SFU alumni garner 2015 Top 30 Under 30 awardsMar 27, 2015
Their projects and initiatives epitomize the potentially world-changing achievements and business building power that these awards recognize.
The Top 30 Under 30 awards celebrate B.C.’s “young guns, who excel in their respective industries, give back to community and the planet and who lead business in this province for years to come.” They will be formally honoured at a special cocktail reception on Tuesday, April 28, 5:30 to 8:00 p.m., at the Vancouver Club, 915 Hastings Street.
Beedie School of Business alumni Alice Park, Claudia Li and Manny Bahia are among the 30 recipients. So are Sayenden Supramaniyam, a political science graduate, and Eugene Suyu, a School of Interactive Arts and Technology (SIAT) graduate.
Alice Park, age 27, Port Moody, founder and CEO of Go2Gether Inc., a vehicular ridesharing platform that encourages large employers to support carpooling, has signed contracts with Vancity, SFU and the Vancouver Airport Authority. Park launched the company in 2013 shortly after graduating and already her seven-person operation generates enough revenue to cover its costs. As a business student driving daily from her Surrey home to SFU’s Burnaby campus, Park dreamed of launching a better way to brave the daily commute. With a $50,000 federal government loan, the 2013 Surrey Board of Trade Top 25 Under 25 award recipient got started on realizing her dream. The South Korean native now hopes to officially launch a Go2Gether app this September. The app allows drivers who belong to a member organization to post their future trips, which potential passengers can view over a secure network.
Claudia Li, age 28, Burnaby, Hua Foundation co-founder, sees fostering sustainability and strengthening Chinese culture and heritage as complementary goals. In 2013 Li co-launched the foundation with Kevin Huang to embrace Shark Truth, a nonprofit she created as an SFU business student in 2009 to promote shark conservation and alternatives to shark fin soup. Last year the foundation started up the Choi Project, which aims to increase food security and food literacy in Vancouver’s Chinese community. It’s distributing seasonal produce guides, working with the Chinatown Supermarket to label local seasonal produce, and holding cooking classes. In 2014, Ashoka — an organization that funds social entrepreneurs — made Li a Global Ashoka Fellow, providing her a salary that she shares with her foundation. The organization’s annual budget has grown from about $2,000 in 2009 to $200,000 this year. Shark Truth has saved about 8,000 sharks (80,000 shark fins).
Manny Bahia, age 29, Vancouver, Vancity Buzz co-founder and chief business development officer, was pursuing a career as a real estate agent when he and a childhood friend launched the blog. Dedicated to showcasing news about Vancouver and its suburbs, the blog was an upstart reaction to Vancouver’s “No Fun City” reputation and scarcity of positive news blogs about the city. In 2008, Bahia was studying business at SFU when he first conceived of the blog. During the 2010 Olympics, Vancity Buzz became a social media celebrity. Its two principals filled the site, and subsequently Facebook and Twitter, with a steady stream of information about the games, without the leg up that trained journalists have in gathering information at such events. Last December, the site hit five million monthly page views. Its monthly revenues has increased threefold since August 2014 and are now in the six figures.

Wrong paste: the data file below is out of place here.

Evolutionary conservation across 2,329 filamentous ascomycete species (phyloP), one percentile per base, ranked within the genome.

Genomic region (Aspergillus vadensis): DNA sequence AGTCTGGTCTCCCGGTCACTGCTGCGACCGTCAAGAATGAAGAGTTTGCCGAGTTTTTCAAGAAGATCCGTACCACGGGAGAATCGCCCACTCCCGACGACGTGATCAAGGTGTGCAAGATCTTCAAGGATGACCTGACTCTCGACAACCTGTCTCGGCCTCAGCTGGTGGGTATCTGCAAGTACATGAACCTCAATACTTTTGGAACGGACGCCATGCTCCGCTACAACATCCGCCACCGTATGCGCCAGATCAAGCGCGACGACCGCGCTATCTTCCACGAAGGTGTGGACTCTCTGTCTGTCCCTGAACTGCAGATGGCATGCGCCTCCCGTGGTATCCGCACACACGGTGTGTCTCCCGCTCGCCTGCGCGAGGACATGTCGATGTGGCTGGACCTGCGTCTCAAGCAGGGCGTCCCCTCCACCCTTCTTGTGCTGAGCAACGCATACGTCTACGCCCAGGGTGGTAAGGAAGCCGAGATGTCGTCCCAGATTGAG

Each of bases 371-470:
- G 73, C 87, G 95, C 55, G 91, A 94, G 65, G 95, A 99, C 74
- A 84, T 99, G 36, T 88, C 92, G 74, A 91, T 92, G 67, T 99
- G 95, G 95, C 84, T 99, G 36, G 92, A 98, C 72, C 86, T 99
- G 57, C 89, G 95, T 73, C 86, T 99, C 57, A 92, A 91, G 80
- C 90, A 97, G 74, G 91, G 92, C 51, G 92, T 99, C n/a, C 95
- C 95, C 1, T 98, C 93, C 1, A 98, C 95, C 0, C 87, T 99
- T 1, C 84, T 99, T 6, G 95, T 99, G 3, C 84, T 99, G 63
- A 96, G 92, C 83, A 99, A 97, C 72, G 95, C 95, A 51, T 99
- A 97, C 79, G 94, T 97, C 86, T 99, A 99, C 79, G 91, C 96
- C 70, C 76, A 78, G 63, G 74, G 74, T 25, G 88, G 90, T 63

Sayenden Supramaniyam, age 25, one of three SFU grads who co-founded Realtyforsale, bluntly says he had high aspirations when he helped launch the online real estate brokerage in 2013. The son of Sri Lankan parents who migrated to Canada when he was a baby says: “I want to revolutionize the industry.” Currently based in Toronto, Realtyforsale will open a second office in Vanouver this year. It will employ five customer service staff and four real estate agents. Supramaniyam anticipates a nearly 100 per cent increase in completed transactions this year. The online realty company provides buyers with online listings, an assigned agent and neighbourhood data on schools, parks and community services. Agents get a commission of one to 1.5-per cent, which is lower than the two to 2.5-per cent standard commission. Buyers get up to one per cent cash back on purchases.
Eugene Suyu, 26, has turned everything he learned in his SIAT schooling into a potentially lucrative venture that will help anyone afford a state-of-the-art 3D printer. Two years after graduating in 2014, the Taiwan-born entrepreneur founded Tinkerine Studios, a Vancouver-based 3D printer maker to market his designs — the first 3D printers affordable to mainstream consumers. Suyu wanted his products to help designers, schools and even hobbyists easily build anything that can be printed with plastic. Suyu’s company has also gone from employing four to 27 people over a year. Compared to one of the first 3D printers, which cost $30,000 in 2007 and got him hooked on the technology at SFU, Suyu’s creations, the Ditto Pro, Ditto+ and Litto, cost between $1,000 and $2,000. The SFU alumnus is developing a course on them through the SFU spinoff company Ready Labs Inc. and holding public workshops on 3D printing. He has also co-founded 3D604, a group that helps passionate 3D printing buffs network.
B.C. Business Magazine will formally honour the five SFU alumni for their stellar community and business achievements on April 28 at the Vancouver Club.